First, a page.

StreetWise Seeks To Keep The Needy Safe
CHICAGO (CBS) — The organization behind StreetWise magazine is stepping up efforts to keep panhandlers off the streets and safe.
Workers were sent out to expressway ramps, handing out fliers educating drivers about homelessness. They advised anyone who sees someone panhandling to tell that person to come to StreetWise.
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The workers say this is the first time they have done anything like this, and they are hopeful it will work.
“We want to let people in need know that there are resources out there so they don’t have to resort to begging just to survive,” said StreetWise executive director Jim LoBianco. “StreetWise has been around for 20 years so people don’t have to panhandle. You can get a legitimate employment opportunity.”
A week ago, a woman was begging for money on the Pulaski Road ramp on the Stevenson Expressway, when she was hit and killed by a car.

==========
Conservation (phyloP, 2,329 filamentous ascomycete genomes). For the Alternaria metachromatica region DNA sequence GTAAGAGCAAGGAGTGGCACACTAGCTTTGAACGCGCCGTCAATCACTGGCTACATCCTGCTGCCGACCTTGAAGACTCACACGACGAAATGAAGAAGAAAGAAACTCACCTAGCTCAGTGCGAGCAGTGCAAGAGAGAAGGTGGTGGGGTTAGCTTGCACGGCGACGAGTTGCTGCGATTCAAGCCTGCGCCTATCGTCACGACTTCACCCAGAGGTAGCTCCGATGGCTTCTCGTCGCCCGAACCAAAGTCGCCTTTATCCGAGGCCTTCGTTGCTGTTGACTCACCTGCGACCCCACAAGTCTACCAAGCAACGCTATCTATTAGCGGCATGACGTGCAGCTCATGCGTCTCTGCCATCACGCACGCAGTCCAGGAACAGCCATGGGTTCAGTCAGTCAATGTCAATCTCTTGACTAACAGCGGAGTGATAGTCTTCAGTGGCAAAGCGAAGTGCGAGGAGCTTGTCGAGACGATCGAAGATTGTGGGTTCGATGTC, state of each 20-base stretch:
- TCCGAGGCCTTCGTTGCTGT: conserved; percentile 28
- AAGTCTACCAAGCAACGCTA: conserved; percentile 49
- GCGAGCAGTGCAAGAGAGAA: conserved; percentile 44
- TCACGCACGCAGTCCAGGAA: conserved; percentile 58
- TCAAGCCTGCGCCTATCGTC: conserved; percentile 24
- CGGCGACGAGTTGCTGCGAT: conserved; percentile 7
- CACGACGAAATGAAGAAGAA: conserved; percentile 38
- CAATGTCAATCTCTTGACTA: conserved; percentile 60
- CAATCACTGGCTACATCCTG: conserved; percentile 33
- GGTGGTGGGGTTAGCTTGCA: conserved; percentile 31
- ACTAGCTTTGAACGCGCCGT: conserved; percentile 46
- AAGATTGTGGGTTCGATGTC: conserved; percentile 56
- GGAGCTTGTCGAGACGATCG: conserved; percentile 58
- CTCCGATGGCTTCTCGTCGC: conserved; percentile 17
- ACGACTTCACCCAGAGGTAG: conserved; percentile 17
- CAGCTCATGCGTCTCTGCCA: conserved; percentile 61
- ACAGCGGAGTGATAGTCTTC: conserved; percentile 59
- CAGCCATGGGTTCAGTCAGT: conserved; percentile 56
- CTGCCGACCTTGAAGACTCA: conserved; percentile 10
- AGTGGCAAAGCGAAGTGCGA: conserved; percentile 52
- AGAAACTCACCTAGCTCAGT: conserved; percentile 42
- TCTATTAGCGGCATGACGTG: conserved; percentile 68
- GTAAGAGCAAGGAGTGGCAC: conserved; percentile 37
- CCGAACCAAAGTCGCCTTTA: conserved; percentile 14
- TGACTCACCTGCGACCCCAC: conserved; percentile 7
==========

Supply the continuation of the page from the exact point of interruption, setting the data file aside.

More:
StreetWise officials are trying to make sure those in need are not placed in danger.
“Anytime we hear of the death of a person in need, whether they freeze to death from exposure, or die from some act of violence or some accident because they’re not getting the help they need, it’s very difficult for the entire social service community,” LoBianco said.
StreetWise began in 1992, as a venture to help disadvantaged people in Chicago earn an income and learn employment skills. Vendors purchase copies of the magazine from the StreetWise agency for 75 cents per copy and sell it to the public for $2 per copy, generating a profit of $1.25 per copy.
StreetWise also provides direct connections to social service organizations, and operates a workforce resource center.